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Unorthodox Freud: The View from the Couch

by Beate Lohser and Peter M Newton Guilford Publications
Pub Date:
Hbk 241 pages
AU$94.00 NZ$97.39
Product Status: Title is Print on Demand - May take 4 weeks
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Offering a fresh analysis of how Freud practiced psychoanalysis which has profound implications for practice today, the authors draw from the existing full-length accounts written by patients who were treated by Freud in the 1920s and 1930s. Presented together for the first time as detailed case studies, these vivid, intimate biographies of the analytic process reveal an unexpected Freud. Quite different from the current stereotype of the Freudian analyst, Freud is depicted as an organized, persistent, personally engaged, and expressive clinician. Demonstrating how Freud' s use of free association allowed him to be spontaneous and personal, the authors also describe the consequences of the current reliance on transference and resistance analysis as the engine of treatment. Bound to stir controversy, they contend that by subordinating the entirety of their clinical behavior to protecting the transference, contemporary clinicians are indeed doing psychoanalysis, but the work they are doing is not Freudian. Contents Introduction 1. Freud's Theory of Technique 2. Freud's Analysis of Abram Kardiner 3. Freud's Analysis of H.D. 4. Freud's Analysis of Joseph Wortis 5. Freud's Analysis of John Dorsey 6. Freud's Analysis of Smiley Blanton 7. Freud's Treatment Structure 8. From Freud's Technical Suggestions to the New Orthodoxy 9. Conclusions

Introduction1. Freud's Theory of Technique2. Freud's Analysis of Abram Kardiner3. Freud's Analysis of H.D.4. Freud's Analysis of Joseph Wortis5. Freud's Analysis of John Dorsey6. Freud's Analysis of Smiley Blanton7. Freud's Treatment Structure8. From Freud's Technical Suggestions to the New Orthodoxy9. Conclusions

"Spanning the decades, this volume offers both a fascinating glimpse into Freud's consulting room and a series of intriguing and insightful perspectives on contemporary practice. The book makes clear that what has come to be called 'classical' technique bears little resemblance to what Freud actually did. In reintroducing us to the human being who sat behind the couch, the authors contribute to helping the next generation of analysts to liberate themselves from the invented orthodoxies that for many years obscured the true tenor of Freud's practice and constrained the spirit of innovation that was its essence." --Paul L. Wachtel, Ph.D., CUNY Distinguished Professor, City University of New York"In Freud at Work, Lohser and Newton have given us the most complete and readable account of Freud's struggle to wisen up, if not heal, a fascinating sample of the first several generations of analytic patients. The book holds our attention like a good novel and is also a first-class short course in Freud's clinical theories as they played themselves out in the clashes of personalities that occurred in the world's most famous consulting room." --Charles Spezzano, Ph.D., Psychoanalyst and author of What to Do Between Birth and Death and Affects in Psychoanalysis: A Clinical Synthesis"An impressive and illuminating addition to the burgeoning field of Freud scholarship and Freudiana. The authors examine the gulf between Freud's actual technique (and the theory of the nature of the curative process on which it is based) and the modern re-interpretations of it which have been codified as the 'basic model technique,' by exploring in detail the five extant book-length accounts of their analyses with Freud, written by Abram Kardiner, H.D., Joseph Wortis, John Dorsey, and Smiley Blanton. They demonstrate convincingly the one-sided interpretation of Freud's papers of technique, which led to the austere 'modern' model of psychoanalysis that has departed so radically from Freud's actual techniques, as displayed so revealingly by the accounts of these five analysts. Important reading for everyone interested in the historical evolution of psychoanalysis as theory and technique and theory of technique." --Robert S. Wallerstein, M.D., Past President, American Psychoanalytic Association; Past President, International Psychoanalytical Association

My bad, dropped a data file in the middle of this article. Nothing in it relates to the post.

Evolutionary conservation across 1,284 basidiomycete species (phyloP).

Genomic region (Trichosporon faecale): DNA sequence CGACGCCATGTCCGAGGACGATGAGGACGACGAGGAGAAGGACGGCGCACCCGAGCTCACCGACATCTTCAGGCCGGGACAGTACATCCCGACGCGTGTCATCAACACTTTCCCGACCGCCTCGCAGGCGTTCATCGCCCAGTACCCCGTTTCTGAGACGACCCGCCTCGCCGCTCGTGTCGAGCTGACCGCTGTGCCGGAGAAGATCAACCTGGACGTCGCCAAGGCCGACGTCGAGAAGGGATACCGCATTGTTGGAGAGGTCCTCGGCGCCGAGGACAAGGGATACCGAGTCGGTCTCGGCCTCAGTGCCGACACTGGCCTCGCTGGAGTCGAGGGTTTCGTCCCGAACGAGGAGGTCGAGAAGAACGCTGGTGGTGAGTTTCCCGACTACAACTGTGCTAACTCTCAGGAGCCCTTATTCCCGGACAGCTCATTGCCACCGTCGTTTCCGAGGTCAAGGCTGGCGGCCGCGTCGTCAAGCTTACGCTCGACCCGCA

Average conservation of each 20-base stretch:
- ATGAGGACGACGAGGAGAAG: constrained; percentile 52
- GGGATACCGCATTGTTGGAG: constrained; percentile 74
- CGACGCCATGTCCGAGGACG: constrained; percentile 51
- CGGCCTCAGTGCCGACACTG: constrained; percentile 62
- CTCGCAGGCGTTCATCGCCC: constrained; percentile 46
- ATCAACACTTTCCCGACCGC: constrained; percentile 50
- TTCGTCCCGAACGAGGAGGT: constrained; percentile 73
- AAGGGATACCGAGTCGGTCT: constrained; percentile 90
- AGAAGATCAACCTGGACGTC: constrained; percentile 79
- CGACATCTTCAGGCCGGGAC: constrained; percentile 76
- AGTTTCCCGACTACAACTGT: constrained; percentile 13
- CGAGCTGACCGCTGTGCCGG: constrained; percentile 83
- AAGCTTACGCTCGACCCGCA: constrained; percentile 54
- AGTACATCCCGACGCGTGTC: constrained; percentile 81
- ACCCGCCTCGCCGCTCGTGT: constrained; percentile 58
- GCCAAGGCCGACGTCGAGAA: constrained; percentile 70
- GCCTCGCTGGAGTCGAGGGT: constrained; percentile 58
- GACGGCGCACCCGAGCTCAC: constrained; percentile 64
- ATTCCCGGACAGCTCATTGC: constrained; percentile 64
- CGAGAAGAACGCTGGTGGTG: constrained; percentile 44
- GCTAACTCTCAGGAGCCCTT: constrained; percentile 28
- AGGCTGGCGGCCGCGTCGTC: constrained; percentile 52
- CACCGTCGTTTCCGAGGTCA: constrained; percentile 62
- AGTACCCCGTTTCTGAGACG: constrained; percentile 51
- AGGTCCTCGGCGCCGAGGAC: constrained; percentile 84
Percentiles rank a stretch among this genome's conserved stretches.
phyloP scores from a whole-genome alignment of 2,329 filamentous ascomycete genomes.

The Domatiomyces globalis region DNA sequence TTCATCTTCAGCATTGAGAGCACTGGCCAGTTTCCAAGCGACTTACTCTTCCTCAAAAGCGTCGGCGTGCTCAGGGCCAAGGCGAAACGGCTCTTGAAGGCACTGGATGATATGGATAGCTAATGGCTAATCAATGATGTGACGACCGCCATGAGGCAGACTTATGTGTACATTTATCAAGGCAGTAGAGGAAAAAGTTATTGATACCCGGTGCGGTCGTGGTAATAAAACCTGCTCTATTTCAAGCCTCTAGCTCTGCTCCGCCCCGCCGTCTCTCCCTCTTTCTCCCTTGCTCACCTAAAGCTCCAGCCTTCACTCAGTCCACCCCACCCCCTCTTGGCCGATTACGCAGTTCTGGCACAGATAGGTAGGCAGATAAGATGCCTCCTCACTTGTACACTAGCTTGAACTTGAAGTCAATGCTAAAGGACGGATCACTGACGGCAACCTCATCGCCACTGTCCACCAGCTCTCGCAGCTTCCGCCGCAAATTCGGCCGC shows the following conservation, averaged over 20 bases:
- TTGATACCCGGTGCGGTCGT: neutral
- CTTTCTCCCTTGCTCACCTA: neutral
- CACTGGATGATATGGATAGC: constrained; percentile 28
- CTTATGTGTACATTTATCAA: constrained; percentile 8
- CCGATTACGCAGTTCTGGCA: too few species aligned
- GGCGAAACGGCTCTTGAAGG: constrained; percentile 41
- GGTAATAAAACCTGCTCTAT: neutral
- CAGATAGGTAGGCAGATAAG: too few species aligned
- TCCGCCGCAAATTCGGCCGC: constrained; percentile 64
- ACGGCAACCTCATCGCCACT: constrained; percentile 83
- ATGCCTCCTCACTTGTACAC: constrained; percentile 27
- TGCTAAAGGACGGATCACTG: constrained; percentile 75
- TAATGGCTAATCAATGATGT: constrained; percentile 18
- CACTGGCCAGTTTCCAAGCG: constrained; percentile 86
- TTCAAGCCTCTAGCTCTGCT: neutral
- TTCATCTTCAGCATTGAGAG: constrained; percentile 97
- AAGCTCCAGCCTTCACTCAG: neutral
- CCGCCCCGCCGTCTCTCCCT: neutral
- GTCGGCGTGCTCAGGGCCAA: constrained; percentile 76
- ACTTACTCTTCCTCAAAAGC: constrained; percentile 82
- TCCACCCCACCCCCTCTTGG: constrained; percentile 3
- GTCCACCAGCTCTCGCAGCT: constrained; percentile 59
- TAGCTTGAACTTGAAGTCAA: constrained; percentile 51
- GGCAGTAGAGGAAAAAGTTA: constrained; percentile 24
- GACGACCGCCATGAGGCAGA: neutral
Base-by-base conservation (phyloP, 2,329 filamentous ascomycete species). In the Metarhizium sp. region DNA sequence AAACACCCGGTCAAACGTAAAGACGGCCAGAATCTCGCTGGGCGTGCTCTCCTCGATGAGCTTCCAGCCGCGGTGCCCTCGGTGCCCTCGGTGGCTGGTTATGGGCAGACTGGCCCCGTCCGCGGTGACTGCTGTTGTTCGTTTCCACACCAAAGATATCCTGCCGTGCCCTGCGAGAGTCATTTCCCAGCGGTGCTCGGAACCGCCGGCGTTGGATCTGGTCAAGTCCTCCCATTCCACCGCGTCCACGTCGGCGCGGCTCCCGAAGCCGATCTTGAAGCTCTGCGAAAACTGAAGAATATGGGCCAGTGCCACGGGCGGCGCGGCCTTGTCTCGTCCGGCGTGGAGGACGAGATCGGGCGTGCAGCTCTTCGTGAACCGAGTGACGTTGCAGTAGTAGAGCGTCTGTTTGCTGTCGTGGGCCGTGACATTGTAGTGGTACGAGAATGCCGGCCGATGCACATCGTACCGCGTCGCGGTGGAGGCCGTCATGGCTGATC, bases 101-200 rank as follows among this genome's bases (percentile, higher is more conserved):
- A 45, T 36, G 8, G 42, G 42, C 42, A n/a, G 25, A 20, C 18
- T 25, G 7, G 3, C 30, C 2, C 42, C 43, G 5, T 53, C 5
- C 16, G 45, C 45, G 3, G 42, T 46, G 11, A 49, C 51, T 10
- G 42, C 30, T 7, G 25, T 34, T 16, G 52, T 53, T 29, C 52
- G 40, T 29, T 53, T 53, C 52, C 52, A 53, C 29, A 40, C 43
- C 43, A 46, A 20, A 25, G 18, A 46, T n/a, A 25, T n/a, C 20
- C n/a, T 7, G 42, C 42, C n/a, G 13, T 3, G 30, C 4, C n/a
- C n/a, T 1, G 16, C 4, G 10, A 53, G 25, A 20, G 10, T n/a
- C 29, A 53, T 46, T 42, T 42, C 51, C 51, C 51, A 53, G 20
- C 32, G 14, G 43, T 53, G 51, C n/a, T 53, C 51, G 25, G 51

Beate Lohser has been a member of the Core Faculty at the San Francisco School of Psychology since 1989. Born and raised in Germany, she attended the University of Heidelberg where she received degrees in English and French. She was trained in psychology at the Wright Institute in Berkeley, California, and has worked in a wide variety of settings. She practices psychoanalytically oriented psychotherapy in San Francisco and Berkeley.